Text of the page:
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Both possess nosebleed valuations — PayPal and Square are trading at 7.7 and 13.5 times sales, higher than Amazon.com (NASDAQ:AMZN) — thanks to the love-in investors have for fintech stocks. As InvestorPlace’s Dana Blankenhorn wrote:
“The market’s assumption is that fintech is about to transform the world of money, but not everyone is going to be a winner. PayPal may yet turn out to be one of those winners. It’s betting heavily that it can be… But there are also going to be losers. When you buy PayPal today, you’re taking on enormous risk and expecting big rewards. How much bigger can the payments bubble get before it pops?”
I think Dana would agree that the same statement can be made about Square. Perhaps it’s even more applicable to Jack Dorsey’s other startup.
PayPal Stock Is Cheaper
While both companies are frantically buying other fintech companies in a race to capture more of the payments processing market — PayPal paid $2.2 billion in May to acquire iZettle, a European small-business payment platform while Square paid $365 million in April to buy Weebly, a website hosting and design company.
Square is making a lot of moves to enable small- and mid-sized businesses to operate 24/7 easily and on the fly.
PayPal, the Goliath of the two, is in a weird way playing catchup to Square. It is, for this reason, I think it’s premature to label Square’s stock “ultra expensive” and PayPal stock just “expensive.”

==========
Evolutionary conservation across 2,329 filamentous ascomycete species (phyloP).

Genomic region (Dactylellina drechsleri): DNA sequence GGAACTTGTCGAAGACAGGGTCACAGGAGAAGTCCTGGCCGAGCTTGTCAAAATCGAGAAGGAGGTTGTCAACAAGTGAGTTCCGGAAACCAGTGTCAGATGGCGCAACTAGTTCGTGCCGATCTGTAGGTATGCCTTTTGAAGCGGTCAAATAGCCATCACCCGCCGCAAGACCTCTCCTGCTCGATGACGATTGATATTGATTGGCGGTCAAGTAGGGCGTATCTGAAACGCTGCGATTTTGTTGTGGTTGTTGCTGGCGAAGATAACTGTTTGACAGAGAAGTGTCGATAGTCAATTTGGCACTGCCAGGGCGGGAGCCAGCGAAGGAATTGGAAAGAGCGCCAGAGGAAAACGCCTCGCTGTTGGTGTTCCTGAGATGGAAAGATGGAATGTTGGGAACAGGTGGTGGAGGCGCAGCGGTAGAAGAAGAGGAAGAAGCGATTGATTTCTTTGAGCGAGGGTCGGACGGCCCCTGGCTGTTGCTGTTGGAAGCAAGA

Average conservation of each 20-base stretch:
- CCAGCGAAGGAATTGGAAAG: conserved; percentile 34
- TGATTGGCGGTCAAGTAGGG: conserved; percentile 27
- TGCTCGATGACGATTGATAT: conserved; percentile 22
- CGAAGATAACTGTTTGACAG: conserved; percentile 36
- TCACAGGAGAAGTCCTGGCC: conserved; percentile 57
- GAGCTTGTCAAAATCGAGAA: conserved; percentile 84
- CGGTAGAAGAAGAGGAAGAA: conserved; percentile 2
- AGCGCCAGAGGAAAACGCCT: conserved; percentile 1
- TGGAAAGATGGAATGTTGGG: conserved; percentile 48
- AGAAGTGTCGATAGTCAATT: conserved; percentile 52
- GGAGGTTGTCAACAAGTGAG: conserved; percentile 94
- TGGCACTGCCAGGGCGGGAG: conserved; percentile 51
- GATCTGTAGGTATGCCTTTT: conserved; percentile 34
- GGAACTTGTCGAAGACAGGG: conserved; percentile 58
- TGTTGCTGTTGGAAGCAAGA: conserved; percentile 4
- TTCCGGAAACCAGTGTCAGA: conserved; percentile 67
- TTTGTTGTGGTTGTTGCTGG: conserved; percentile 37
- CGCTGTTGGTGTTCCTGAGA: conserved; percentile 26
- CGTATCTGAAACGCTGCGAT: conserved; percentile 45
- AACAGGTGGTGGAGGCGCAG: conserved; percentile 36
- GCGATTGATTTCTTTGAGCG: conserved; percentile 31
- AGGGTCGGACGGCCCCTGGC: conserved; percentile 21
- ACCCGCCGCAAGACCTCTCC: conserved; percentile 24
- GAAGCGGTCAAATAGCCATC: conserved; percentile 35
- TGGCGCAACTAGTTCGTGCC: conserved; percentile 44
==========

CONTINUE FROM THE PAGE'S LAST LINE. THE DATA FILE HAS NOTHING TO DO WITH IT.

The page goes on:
InvestorPlace’s Laura Hoy put it this way in August:
“A big reason SQ stock looks so promising for the future is management’s ability to forecast upcoming trends and tweak its service to offer small- and medium-sized businesses access to solutions that will meet their needs… For example, during its second quarter earnings report, management talked up Square for Restaurants, a new industry-specific point-of-sale subscription that will help restaurants manage their operations more efficiently.”
Square Has an Advantage
Square’s mindset, much like the great Wayne Gretzky, is to go where the puck will be; not where it currently is.
That style of thinking requires both confidence in your ability to successfully predict future trends and a willingness to accept that sometimes you are going to be wrong.
Square’s CEO has co-founded two companies in the last 12 years — he’s also CEO of Twitter (NYSE:TWTR) — making him both a visionary and extremely organized.
Throughout the entire process, Dorsey and his teams have faced lots of trials and tribulations, many of which would stop the average business in its tracks.
PayPal, on the other hand, is the grizzled veteran that’s forgotten how to get down in the trenches and battle it out.
As Hoy suggested, Square is doing a good job meeting the needs of its customers, and that’s leading to considerable growth.
PayPal Stock Is Fading
In April, I recommended that investors buy Square stock over Twitter because Square solves a lot more real-world problems.
“Between Square Capital and its Cash App, Square is providing individuals and businesses with the tools and products to be more financially successful in life,” I wrote April 6. “When you’re feeling better about your finances, you’re more likely to entertain using more of the company’s products and services.”
While PayPal stock is the bigger dog in this fight, I believe Square has much more bite.
In five years time, the valuation gap between the two will be filled as Square’s business grows exponentially faster than PayPal’s.
There’s nothing wrong owning PayPal stock. However, Square is the better long-term buy.
As of this writing Will Ashworth did not hold a position in any of the aforementioned securities.